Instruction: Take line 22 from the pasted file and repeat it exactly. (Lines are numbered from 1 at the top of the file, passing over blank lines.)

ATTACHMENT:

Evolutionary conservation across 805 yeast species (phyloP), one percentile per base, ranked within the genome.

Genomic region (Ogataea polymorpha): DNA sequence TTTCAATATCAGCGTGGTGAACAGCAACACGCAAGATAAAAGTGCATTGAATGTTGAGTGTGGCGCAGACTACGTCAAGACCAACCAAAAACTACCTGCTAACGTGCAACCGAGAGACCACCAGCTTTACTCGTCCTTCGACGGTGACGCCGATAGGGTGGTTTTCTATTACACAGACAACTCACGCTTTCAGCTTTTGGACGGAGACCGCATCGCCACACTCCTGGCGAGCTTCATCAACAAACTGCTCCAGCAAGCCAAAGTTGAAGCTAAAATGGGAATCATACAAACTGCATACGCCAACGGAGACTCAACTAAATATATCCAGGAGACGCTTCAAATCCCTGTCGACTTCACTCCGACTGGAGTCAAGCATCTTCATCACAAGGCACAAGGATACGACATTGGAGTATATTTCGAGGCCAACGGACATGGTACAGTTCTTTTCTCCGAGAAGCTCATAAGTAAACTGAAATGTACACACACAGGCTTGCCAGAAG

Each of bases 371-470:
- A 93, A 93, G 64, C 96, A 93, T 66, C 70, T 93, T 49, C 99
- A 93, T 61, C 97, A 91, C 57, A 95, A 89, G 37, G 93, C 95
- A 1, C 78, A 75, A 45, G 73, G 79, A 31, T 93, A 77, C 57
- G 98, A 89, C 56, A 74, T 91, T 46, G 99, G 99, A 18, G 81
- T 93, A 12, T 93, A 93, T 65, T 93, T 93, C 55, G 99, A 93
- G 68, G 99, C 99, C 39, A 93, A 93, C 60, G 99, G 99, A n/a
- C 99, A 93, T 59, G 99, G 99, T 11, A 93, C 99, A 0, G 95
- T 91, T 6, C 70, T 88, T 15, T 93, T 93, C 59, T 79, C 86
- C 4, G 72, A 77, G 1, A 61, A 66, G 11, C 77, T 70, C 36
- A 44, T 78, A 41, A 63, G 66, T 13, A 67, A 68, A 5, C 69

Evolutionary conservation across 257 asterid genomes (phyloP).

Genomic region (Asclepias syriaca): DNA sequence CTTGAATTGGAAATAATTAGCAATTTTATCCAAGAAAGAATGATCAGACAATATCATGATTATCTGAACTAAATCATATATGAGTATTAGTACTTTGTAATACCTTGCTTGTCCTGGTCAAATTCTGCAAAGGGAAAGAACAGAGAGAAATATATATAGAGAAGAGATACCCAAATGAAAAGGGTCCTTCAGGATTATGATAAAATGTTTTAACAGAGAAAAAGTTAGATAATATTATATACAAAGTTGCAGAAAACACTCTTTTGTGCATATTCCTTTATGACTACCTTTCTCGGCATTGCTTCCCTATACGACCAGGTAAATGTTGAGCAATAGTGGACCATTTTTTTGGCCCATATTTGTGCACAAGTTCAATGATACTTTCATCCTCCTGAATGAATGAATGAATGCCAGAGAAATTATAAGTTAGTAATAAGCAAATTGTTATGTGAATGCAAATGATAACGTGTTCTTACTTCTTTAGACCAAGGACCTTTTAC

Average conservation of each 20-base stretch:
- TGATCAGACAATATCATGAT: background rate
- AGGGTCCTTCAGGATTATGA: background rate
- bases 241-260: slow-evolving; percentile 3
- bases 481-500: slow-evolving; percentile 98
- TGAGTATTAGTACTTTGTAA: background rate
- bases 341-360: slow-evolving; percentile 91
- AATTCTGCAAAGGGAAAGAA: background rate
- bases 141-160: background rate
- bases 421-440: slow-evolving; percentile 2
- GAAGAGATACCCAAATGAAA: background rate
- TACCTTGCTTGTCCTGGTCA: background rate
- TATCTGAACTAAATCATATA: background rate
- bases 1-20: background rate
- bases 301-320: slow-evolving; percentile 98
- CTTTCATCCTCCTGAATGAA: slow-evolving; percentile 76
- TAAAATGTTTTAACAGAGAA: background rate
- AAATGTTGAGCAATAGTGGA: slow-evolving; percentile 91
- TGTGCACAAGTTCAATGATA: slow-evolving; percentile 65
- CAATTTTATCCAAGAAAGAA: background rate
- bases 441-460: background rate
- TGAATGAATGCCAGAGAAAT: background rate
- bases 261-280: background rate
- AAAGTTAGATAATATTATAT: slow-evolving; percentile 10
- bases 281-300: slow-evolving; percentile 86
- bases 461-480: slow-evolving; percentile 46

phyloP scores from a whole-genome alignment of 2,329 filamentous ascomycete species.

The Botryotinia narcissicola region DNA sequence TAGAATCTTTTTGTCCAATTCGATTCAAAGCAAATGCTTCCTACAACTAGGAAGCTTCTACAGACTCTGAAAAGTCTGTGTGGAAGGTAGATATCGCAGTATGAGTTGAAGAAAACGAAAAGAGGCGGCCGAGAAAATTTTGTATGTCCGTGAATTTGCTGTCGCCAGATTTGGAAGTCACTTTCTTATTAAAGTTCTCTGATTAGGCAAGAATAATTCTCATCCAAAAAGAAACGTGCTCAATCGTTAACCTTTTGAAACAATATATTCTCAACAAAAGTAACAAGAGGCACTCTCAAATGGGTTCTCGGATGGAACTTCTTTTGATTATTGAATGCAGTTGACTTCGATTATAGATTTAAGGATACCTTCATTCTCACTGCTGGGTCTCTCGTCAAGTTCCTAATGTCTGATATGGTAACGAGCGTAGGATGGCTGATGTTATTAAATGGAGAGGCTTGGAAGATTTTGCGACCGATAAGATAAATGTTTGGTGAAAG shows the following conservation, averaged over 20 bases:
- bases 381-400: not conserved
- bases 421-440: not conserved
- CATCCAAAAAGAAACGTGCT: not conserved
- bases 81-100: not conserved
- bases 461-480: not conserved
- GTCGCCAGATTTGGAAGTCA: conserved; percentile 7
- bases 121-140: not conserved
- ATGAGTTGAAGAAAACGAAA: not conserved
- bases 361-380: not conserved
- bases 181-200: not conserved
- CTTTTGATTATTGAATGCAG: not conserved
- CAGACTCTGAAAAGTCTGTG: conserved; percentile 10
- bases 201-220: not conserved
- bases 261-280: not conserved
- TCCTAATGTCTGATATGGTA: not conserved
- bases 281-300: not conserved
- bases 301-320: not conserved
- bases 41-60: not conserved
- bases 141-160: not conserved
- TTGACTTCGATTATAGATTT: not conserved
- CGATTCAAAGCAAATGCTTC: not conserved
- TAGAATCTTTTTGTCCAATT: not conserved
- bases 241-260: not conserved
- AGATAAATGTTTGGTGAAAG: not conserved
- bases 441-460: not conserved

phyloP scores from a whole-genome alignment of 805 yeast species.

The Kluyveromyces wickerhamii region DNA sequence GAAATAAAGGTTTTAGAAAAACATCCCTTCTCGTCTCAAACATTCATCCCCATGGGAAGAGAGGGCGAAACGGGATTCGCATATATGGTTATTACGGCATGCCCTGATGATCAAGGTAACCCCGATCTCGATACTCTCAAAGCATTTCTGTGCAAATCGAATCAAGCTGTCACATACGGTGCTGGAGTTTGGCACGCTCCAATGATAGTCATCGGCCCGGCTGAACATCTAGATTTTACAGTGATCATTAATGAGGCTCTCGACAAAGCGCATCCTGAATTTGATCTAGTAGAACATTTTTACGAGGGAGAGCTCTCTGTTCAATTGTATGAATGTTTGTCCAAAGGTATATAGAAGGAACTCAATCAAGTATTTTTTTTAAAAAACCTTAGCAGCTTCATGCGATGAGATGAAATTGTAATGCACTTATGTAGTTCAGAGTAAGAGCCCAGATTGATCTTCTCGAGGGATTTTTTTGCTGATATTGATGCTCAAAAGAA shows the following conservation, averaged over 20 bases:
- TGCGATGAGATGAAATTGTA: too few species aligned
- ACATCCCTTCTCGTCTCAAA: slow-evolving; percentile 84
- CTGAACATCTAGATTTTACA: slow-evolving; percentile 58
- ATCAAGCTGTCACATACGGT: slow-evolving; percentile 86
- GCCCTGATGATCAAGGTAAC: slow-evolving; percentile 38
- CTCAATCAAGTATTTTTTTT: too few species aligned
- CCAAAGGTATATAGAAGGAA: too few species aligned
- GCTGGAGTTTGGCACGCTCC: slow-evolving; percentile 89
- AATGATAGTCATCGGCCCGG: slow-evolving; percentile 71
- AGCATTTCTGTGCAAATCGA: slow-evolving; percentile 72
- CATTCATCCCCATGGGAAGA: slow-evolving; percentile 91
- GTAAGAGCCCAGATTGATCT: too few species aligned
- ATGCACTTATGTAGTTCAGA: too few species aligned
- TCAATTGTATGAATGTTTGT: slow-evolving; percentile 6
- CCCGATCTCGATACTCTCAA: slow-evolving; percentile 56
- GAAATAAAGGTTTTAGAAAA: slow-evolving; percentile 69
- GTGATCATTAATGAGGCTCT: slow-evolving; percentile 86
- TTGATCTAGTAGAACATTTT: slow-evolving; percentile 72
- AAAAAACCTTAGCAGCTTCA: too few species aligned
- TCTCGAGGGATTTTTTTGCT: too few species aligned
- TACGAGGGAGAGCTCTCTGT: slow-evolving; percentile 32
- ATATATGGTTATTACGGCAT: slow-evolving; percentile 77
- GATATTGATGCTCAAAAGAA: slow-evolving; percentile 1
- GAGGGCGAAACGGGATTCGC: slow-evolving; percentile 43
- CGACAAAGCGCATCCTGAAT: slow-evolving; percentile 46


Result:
- bases 341-360: slow-evolving; percentile 91